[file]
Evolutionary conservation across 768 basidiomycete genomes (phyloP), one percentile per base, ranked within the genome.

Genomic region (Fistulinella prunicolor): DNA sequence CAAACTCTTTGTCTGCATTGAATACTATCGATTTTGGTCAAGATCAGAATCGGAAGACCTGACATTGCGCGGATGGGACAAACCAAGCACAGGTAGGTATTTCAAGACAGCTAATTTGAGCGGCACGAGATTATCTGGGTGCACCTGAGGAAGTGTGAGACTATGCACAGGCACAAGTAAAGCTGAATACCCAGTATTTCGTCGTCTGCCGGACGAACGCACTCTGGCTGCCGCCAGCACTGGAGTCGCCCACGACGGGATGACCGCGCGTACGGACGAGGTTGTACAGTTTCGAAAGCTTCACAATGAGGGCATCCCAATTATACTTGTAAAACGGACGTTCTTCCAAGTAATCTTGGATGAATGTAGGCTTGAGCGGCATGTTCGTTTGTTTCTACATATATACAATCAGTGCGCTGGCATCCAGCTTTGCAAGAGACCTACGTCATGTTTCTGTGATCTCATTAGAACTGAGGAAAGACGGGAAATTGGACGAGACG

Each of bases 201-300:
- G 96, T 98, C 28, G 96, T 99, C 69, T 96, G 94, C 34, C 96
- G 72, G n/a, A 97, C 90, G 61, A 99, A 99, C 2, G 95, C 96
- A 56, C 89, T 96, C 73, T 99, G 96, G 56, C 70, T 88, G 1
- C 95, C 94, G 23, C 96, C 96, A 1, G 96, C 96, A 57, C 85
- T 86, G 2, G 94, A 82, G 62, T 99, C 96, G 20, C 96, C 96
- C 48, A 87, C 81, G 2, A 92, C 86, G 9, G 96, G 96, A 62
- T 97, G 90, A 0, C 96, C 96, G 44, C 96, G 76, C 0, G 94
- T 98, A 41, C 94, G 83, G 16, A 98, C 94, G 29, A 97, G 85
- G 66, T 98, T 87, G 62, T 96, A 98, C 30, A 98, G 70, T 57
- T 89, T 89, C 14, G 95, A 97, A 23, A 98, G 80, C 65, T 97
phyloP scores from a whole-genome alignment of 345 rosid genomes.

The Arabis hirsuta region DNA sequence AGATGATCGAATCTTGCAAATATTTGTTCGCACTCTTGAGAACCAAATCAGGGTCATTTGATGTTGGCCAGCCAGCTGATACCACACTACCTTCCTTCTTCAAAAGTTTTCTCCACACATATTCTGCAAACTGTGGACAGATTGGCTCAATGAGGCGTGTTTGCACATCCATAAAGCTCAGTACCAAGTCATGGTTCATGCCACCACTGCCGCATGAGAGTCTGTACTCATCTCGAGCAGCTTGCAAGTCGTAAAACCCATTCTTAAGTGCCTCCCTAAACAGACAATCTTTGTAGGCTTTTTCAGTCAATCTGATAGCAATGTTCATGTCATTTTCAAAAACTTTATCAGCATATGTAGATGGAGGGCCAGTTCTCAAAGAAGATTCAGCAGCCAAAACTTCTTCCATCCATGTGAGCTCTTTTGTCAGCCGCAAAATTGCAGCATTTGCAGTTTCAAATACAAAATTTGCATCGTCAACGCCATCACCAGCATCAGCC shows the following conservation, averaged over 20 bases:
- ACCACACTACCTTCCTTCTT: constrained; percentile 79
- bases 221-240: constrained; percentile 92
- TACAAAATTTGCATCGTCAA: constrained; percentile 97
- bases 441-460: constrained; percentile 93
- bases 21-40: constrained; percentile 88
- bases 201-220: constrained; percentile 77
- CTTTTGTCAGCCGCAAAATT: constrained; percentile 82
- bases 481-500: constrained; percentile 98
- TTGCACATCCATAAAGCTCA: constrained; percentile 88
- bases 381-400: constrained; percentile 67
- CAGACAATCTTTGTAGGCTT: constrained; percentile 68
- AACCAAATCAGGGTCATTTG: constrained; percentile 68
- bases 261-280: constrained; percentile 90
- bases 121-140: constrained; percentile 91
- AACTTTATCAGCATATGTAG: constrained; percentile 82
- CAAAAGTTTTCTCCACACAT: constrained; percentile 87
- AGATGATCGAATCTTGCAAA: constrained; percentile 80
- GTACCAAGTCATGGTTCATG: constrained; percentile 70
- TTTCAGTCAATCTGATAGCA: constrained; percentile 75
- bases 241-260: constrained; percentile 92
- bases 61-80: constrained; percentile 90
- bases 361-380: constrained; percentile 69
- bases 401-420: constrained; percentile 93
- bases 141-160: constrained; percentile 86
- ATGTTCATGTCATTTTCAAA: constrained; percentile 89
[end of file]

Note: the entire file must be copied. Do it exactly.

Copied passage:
Evolutionary conservation across 768 basidiomycete genomes (phyloP), one percentile per base, ranked within the genome.

Genomic region (Fistulinella prunicolor): DNA sequence CAAACTCTTTGTCTGCATTGAATACTATCGATTTTGGTCAAGATCAGAATCGGAAGACCTGACATTGCGCGGATGGGACAAACCAAGCACAGGTAGGTATTTCAAGACAGCTAATTTGAGCGGCACGAGATTATCTGGGTGCACCTGAGGAAGTGTGAGACTATGCACAGGCACAAGTAAAGCTGAATACCCAGTATTTCGTCGTCTGCCGGACGAACGCACTCTGGCTGCCGCCAGCACTGGAGTCGCCCACGACGGGATGACCGCGCGTACGGACGAGGTTGTACAGTTTCGAAAGCTTCACAATGAGGGCATCCCAATTATACTTGTAAAACGGACGTTCTTCCAAGTAATCTTGGATGAATGTAGGCTTGAGCGGCATGTTCGTTTGTTTCTACATATATACAATCAGTGCGCTGGCATCCAGCTTTGCAAGAGACCTACGTCATGTTTCTGTGATCTCATTAGAACTGAGGAAAGACGGGAAATTGGACGAGACG

Each of bases 201-300:
- G 96, T 98, C 28, G 96, T 99, C 69, T 96, G 94, C 34, C 96
- G 72, G n/a, A 97, C 90, G 61, A 99, A 99, C 2, G 95, C 96
- A 56, C 89, T 96, C 73, T 99, G 96, G 56, C 70, T 88, G 1
- C 95, C 94, G 23, C 96, C 96, A 1, G 96, C 96, A 57, C 85
- T 86, G 2, G 94, A 82, G 62, T 99, C 96, G 20, C 96, C 96
- C 48, A 87, C 81, G 2, A 92, C 86, G 9, G 96, G 96, A 62
- T 97, G 90, A 0, C 96, C 96, G 44, C 96, G 76, C 0, G 94
- T 98, A 41, C 94, G 83, G 16, A 98, C 94, G 29, A 97, G 85
- G 66, T 98, T 87, G 62, T 96, A 98, C 30, A 98, G 70, T 57
- T 89, T 89, C 14, G 95, A 97, A 23, A 98, G 80, C 65, T 97
phyloP scores from a whole-genome alignment of 345 rosid genomes.

The Arabis hirsuta region DNA sequence AGATGATCGAATCTTGCAAATATTTGTTCGCACTCTTGAGAACCAAATCAGGGTCATTTGATGTTGGCCAGCCAGCTGATACCACACTACCTTCCTTCTTCAAAAGTTTTCTCCACACATATTCTGCAAACTGTGGACAGATTGGCTCAATGAGGCGTGTTTGCACATCCATAAAGCTCAGTACCAAGTCATGGTTCATGCCACCACTGCCGCATGAGAGTCTGTACTCATCTCGAGCAGCTTGCAAGTCGTAAAACCCATTCTTAAGTGCCTCCCTAAACAGACAATCTTTGTAGGCTTTTTCAGTCAATCTGATAGCAATGTTCATGTCATTTTCAAAAACTTTATCAGCATATGTAGATGGAGGGCCAGTTCTCAAAGAAGATTCAGCAGCCAAAACTTCTTCCATCCATGTGAGCTCTTTTGTCAGCCGCAAAATTGCAGCATTTGCAGTTTCAAATACAAAATTTGCATCGTCAACGCCATCACCAGCATCAGCC shows the following conservation, averaged over 20 bases:
- ACCACACTACCTTCCTTCTT: constrained; percentile 79
- bases 221-240: constrained; percentile 92
- TACAAAATTTGCATCGTCAA: constrained; percentile 97
- bases 441-460: constrained; percentile 93
- bases 21-40: constrained; percentile 88
- bases 201-220: constrained; percentile 77
- CTTTTGTCAGCCGCAAAATT: constrained; percentile 82
- bases 481-500: constrained; percentile 98
- TTGCACATCCATAAAGCTCA: constrained; percentile 88
- bases 381-400: constrained; percentile 67
- CAGACAATCTTTGTAGGCTT: constrained; percentile 68
- AACCAAATCAGGGTCATTTG: constrained; percentile 68
- bases 261-280: constrained; percentile 90
- bases 121-140: constrained; percentile 91
- AACTTTATCAGCATATGTAG: constrained; percentile 82
- CAAAAGTTTTCTCCACACAT: constrained; percentile 87
- AGATGATCGAATCTTGCAAA: constrained; percentile 80
- GTACCAAGTCATGGTTCATG: constrained; percentile 70
- TTTCAGTCAATCTGATAGCA: constrained; percentile 75
- bases 241-260: constrained; percentile 92
- bases 61-80: constrained; percentile 90
- bases 361-380: constrained; percentile 69
- bases 401-420: constrained; percentile 93
- bases 141-160: constrained; percentile 86
- ATGTTCATGTCATTTTCAAA: constrained; percentile 89